Louise Story and Gretchen Morgenson have a long piece in today’s New York Times about the lack of investigation into Goldman Sachs and other big banks fraudulent activities in mortgage security creation leading up to the financial collapse. They look at the SEC suit against Fabrice Tourre, a young, junior official at Goldman whose brash emails have become a signifier of the way that bank was fleecing clients and purchasers of their mortgage-backed securities.

Across the industry, “it’s impossible that only one person was involved with fraudulent activities in connection to the sales of these mortgage securities,” said G. Oliver Koppell, a New York attorney general in the 1990s and now a New York City councilman.

The Story-Morgenson piece goes on to look at how unlikely it is that Tourre is the sole individual responsible for fraudulent activity at Goldman, given that the Abacus deal that Tourre was sued over was one of many similar deals Goldman did in this period. Senator Carl Levin’s investigatory report, aimed primary at Goldman Sachs, provides ample evidence for their to be other investigations targeting high-level Goldman officials – investigations that should go beyond civil fraud and look at criminally fraudulent activities.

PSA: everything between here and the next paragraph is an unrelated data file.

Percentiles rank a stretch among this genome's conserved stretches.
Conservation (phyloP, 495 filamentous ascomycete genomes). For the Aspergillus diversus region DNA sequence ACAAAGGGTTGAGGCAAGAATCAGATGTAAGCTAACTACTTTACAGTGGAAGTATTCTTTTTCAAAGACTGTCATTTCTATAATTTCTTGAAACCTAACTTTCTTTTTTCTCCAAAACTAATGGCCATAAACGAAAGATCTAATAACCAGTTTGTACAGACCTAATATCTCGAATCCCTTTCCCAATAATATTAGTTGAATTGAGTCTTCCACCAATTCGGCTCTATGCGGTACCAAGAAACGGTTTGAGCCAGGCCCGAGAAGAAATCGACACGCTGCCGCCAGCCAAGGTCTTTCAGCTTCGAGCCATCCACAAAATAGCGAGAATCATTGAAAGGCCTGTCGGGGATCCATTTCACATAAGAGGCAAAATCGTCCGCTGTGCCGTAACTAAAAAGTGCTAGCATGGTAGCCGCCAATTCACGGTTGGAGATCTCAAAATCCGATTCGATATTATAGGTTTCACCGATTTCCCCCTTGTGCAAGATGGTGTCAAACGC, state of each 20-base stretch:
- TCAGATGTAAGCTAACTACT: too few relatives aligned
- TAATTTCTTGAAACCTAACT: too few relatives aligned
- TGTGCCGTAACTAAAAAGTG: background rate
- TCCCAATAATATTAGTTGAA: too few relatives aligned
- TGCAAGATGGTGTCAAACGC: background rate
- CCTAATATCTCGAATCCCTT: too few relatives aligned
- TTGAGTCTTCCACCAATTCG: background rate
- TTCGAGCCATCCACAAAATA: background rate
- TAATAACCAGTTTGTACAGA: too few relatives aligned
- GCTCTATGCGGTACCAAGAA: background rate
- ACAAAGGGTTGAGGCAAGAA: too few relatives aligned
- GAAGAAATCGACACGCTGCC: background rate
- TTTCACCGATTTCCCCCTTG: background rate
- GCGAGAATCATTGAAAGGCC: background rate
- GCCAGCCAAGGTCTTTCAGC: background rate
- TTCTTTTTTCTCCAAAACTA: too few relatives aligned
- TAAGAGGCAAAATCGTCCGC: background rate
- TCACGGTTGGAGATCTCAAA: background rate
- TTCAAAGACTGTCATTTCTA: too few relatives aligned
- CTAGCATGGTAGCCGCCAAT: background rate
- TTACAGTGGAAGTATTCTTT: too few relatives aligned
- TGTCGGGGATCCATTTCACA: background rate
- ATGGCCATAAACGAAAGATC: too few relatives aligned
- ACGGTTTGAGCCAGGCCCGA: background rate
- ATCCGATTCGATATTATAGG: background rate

The best way to understand the alleged impossibility of one low-to-mid level official at Goldman Sachs being the sole target of SEC investigation into the firm is to recognize that punishing powerful people is not something the federal government is interested in. Even if the Department of Justice were to look only at perjurious statements made by Goldman officials to Congress, they would have ample grounds for prosecution from the Levin report. While the DoJ says they’re looking into the report, as of yet nothing has been forthcoming. And it’s not as if the Levin report was the first to discover fraudulent, criminal activity inside Goldman’s headquarters (or that of any other Wall Street bank). A two-tiered system of justice is in place and Fabrice Tourre is the perfect example of it. A young, arrogant, unlikable banker who wielded more power than any of the “widows and children” he proudly claimed to fleece, but who is so unimportant to Goldman that they’ve paid him for the last year not to work. While the federal government has proven unwilling to investigate, the work of state level attorneys general like Eric Schneiderman, George Jepson, Mark Shurtleff, Lisa Madigan and Kamela Harris is a much more promising path to accountability for fraudulent bankster behavior.

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